The Balkan Wars (1912-1913) and their outcome showed the weakness of the Ottoman Empire. Time was running out for most European powers, which were not ready yet to follow their imperial dreams in the Near East, and the partition of the territory should be postponed. Russia wanted “the Straits”1 but was not ready for war until 1917 according to internal calculations. Despite this fact, the Russian rhetoric in 1912 and 1913 was rather belligerent. Its strategy was to undermine Ottoman stability and gain influence on the territory beyond its common border. One way to do so was to arm and radicalize both Kurds and Armenians against the central government.

Under these circumstances another reform discussion started. In 1895 Russia blocked the possibility of an intervention on behalf of the Ottoman Armenians and in 1908 Russia was the greater oppressor of the Armenian revolutionary movement. Only the events of the Balkan Wars changed the strategy and the Armenian condition made Russia demand reforms in the six Eastern Provinces with the threat of military intervention. In June of 1913, Russia proposed a draft for an agreement in order to improve the Armenian status, by means of including proposals that representation in the courts and the administrative bodies would guarantee them equality. German diplomats knew about the Russian wishes for new reforms in Eastern Anatolia and their strategy in spring 1913 was to prevent a Russian dominated region inside the Ottoman Empire and to prevent the empire of the “sick man”2 of the Bosphorus from partition. When in June the Russian proposal became official, the dragomans3 of the European powers discussed in eight meetings during July the reform project. Germany defended Turkish interests and opposed many issues of the proposal. After the diplomatic deadlock in summer, Germany and Russia agreed to continue the negotiations on a bilateral level. By the end of October 1913, a solution could be found, but Turkish resistance to foreign control and new tensions between Berlin and St. Petersburg delayed the process once more.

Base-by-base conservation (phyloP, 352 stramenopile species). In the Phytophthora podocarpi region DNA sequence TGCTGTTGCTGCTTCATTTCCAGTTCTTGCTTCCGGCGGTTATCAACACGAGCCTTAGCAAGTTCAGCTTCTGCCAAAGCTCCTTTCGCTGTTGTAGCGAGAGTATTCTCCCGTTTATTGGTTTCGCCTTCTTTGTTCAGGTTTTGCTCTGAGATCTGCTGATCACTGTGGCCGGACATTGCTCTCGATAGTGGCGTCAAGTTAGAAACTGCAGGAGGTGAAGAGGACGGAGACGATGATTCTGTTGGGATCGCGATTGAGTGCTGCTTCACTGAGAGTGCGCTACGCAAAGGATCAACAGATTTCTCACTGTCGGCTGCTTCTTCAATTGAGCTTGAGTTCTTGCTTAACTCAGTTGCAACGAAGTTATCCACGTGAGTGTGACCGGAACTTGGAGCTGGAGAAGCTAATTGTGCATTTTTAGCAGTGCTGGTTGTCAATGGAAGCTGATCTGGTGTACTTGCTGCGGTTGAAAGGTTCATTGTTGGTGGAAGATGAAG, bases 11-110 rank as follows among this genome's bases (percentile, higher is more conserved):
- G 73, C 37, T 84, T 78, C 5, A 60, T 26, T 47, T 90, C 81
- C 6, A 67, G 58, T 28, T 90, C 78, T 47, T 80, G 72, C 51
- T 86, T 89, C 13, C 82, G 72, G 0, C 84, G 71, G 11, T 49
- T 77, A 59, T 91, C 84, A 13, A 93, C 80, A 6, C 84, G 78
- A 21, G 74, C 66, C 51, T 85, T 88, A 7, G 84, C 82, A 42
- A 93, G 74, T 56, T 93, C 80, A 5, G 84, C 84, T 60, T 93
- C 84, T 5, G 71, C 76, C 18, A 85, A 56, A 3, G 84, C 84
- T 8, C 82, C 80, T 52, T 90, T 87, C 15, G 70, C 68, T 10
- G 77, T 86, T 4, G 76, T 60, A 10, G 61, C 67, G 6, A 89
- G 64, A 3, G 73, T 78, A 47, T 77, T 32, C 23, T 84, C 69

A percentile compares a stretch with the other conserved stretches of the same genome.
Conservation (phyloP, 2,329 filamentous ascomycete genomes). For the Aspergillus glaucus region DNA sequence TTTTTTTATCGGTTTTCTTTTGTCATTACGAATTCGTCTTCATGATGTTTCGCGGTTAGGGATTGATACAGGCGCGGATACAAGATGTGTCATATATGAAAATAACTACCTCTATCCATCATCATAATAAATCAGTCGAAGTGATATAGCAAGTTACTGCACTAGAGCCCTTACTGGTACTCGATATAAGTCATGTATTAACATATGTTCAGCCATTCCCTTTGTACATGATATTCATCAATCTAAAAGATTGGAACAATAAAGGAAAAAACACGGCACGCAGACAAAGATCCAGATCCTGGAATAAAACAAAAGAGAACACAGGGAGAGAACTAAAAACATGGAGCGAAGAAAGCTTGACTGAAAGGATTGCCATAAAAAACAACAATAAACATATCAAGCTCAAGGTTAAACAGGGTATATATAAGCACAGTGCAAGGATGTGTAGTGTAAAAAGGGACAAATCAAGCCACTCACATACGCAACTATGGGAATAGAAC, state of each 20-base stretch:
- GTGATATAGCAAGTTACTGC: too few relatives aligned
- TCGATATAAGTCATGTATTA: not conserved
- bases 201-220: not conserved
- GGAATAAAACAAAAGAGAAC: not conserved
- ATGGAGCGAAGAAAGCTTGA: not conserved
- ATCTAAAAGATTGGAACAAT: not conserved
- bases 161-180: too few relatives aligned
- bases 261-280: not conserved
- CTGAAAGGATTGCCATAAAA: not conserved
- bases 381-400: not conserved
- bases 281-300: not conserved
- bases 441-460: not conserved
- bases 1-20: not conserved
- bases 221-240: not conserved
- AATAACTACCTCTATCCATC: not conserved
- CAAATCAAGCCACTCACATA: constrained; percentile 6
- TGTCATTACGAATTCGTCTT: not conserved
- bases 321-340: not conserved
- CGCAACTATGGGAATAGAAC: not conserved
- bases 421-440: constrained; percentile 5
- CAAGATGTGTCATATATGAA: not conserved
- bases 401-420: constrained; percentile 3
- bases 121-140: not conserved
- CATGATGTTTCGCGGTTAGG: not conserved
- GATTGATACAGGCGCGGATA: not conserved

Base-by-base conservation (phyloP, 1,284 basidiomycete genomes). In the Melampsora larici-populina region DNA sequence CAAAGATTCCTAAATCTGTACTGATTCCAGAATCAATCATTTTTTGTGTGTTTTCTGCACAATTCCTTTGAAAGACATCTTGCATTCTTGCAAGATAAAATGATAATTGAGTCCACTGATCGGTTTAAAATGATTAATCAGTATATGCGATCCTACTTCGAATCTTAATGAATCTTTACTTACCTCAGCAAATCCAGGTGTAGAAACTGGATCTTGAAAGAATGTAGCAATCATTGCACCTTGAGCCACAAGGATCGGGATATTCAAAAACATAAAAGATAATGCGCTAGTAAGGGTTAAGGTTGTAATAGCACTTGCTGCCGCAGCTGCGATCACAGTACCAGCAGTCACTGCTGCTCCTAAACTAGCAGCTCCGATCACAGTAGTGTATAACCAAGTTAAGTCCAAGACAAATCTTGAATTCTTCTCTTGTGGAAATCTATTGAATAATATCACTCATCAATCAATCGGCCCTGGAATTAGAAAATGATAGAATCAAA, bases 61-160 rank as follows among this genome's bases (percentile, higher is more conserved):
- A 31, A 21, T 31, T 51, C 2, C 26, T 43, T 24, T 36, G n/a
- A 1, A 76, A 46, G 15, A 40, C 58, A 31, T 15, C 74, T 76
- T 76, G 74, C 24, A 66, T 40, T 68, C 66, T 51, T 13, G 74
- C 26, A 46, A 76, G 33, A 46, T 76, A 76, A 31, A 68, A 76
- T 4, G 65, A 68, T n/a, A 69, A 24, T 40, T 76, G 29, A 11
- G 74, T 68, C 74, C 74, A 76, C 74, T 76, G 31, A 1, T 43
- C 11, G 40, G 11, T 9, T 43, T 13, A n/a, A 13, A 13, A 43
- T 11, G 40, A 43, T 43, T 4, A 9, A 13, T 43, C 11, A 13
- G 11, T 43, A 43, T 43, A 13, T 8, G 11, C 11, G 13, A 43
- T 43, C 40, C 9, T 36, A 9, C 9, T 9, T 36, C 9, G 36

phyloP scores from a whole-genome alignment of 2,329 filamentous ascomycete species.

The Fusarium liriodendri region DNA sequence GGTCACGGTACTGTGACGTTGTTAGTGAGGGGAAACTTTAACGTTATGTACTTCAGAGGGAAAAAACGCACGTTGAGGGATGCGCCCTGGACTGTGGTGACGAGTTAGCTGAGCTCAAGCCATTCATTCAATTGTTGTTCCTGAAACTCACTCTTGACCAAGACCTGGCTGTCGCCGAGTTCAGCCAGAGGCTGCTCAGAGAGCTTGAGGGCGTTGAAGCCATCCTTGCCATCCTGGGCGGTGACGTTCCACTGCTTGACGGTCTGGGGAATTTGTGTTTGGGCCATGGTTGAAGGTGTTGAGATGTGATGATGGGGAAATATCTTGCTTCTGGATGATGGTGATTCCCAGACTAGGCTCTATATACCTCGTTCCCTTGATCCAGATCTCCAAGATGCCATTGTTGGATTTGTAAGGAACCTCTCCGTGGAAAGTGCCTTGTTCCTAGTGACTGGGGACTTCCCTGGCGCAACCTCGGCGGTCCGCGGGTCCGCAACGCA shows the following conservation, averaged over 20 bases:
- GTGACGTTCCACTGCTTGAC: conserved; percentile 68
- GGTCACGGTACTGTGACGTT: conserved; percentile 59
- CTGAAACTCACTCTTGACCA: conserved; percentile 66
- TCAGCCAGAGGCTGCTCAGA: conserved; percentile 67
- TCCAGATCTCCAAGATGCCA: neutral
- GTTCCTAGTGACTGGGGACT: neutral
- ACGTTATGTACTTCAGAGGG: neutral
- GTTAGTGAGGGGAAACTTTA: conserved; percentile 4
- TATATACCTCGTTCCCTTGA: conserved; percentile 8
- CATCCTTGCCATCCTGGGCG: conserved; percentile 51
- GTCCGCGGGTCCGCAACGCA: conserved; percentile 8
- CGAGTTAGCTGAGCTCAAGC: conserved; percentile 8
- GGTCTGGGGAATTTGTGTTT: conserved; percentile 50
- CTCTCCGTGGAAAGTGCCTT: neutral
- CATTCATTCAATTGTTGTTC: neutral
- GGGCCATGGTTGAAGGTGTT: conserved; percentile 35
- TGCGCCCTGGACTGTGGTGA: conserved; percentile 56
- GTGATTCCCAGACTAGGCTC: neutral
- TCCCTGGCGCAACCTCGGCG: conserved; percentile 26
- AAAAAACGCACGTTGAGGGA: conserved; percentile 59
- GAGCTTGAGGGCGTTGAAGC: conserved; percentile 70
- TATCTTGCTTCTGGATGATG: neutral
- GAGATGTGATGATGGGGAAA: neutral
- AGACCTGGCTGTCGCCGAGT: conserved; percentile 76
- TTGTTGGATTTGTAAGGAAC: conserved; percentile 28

On 8 February 1914, an agreement was signed by the Ottoman Government and Russia after six months of intense negotiations between the European powers and the Sublime Porte. In particular due to German intervention as well as counter proposals respecting Ottoman sovereignty wishes, this agreement differed substantially from the initial Russian proposal. One of the main differences was that the main point of the Mandelstam proposal — one region and one inspector for the Eastern Provinces — changed to two sectors and two inspectors. The inspector-generals had still to be chosen among European “neutral” states. Therefore another round of negotiations took place after the agreement in order to name two inspector-generals who should implement and monitor the reforms in Eastern Anatolia, but they took place in early summer when Europe was already on its way towards war. From the Ottoman side, everything was done to delay the installation and work of the two foreign inspectors Major Hoff and Louis C. Westenenk which where chosen in April and came to Istanbul in May.

In the ensuing war, Germany became the Ottoman ally and the reforms were thus rendered obsolete in December 1914.

Preserve the Turkish interests